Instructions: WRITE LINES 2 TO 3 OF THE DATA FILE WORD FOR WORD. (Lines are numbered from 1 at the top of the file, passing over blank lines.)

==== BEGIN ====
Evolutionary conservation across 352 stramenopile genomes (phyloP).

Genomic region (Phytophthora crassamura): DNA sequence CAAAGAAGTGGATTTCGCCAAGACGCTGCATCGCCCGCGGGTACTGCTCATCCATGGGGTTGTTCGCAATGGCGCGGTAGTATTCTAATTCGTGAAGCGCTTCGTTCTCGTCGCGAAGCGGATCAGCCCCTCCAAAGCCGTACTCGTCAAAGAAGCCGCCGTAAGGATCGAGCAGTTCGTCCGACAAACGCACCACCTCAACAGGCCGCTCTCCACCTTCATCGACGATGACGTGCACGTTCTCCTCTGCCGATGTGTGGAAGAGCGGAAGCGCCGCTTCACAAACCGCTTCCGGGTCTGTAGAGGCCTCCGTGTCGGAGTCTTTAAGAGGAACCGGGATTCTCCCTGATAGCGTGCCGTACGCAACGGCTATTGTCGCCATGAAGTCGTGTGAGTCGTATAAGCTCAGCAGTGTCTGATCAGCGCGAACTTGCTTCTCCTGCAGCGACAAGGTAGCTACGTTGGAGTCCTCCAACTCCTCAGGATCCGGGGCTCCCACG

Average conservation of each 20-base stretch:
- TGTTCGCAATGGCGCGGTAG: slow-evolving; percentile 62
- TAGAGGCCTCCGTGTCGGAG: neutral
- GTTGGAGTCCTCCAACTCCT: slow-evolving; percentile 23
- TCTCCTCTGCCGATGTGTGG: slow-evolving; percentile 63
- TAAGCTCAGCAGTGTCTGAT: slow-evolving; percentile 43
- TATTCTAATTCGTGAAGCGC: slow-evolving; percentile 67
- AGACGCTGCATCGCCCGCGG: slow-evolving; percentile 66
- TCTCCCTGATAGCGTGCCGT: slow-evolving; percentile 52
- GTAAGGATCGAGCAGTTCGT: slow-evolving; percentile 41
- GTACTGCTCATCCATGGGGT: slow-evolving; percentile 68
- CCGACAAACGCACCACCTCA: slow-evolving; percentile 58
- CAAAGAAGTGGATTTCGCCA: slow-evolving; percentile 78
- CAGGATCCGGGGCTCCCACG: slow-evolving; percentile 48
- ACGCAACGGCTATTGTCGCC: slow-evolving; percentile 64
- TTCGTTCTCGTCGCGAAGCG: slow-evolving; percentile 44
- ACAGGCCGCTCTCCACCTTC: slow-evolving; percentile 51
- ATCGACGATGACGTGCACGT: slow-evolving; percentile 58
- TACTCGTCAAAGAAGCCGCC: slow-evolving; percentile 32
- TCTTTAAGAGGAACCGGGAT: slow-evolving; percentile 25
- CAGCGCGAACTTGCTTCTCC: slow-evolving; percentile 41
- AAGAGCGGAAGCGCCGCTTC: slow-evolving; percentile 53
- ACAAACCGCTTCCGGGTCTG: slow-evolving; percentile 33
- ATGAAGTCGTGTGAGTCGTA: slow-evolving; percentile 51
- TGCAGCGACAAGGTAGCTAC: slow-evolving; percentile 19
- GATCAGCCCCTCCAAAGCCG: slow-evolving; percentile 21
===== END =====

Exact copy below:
Genomic region (Phytophthora crassamura): DNA sequence CAAAGAAGTGGATTTCGCCAAGACGCTGCATCGCCCGCGGGTACTGCTCATCCATGGGGTTGTTCGCAATGGCGCGGTAGTATTCTAATTCGTGAAGCGCTTCGTTCTCGTCGCGAAGCGGATCAGCCCCTCCAAAGCCGTACTCGTCAAAGAAGCCGCCGTAAGGATCGAGCAGTTCGTCCGACAAACGCACCACCTCAACAGGCCGCTCTCCACCTTCATCGACGATGACGTGCACGTTCTCCTCTGCCGATGTGTGGAAGAGCGGAAGCGCCGCTTCACAAACCGCTTCCGGGTCTGTAGAGGCCTCCGTGTCGGAGTCTTTAAGAGGAACCGGGATTCTCCCTGATAGCGTGCCGTACGCAACGGCTATTGTCGCCATGAAGTCGTGTGAGTCGTATAAGCTCAGCAGTGTCTGATCAGCGCGAACTTGCTTCTCCTGCAGCGACAAGGTAGCTACGTTGGAGTCCTCCAACTCCTCAGGATCCGGGGCTCCCACG

Average conservation of each 20-base stretch: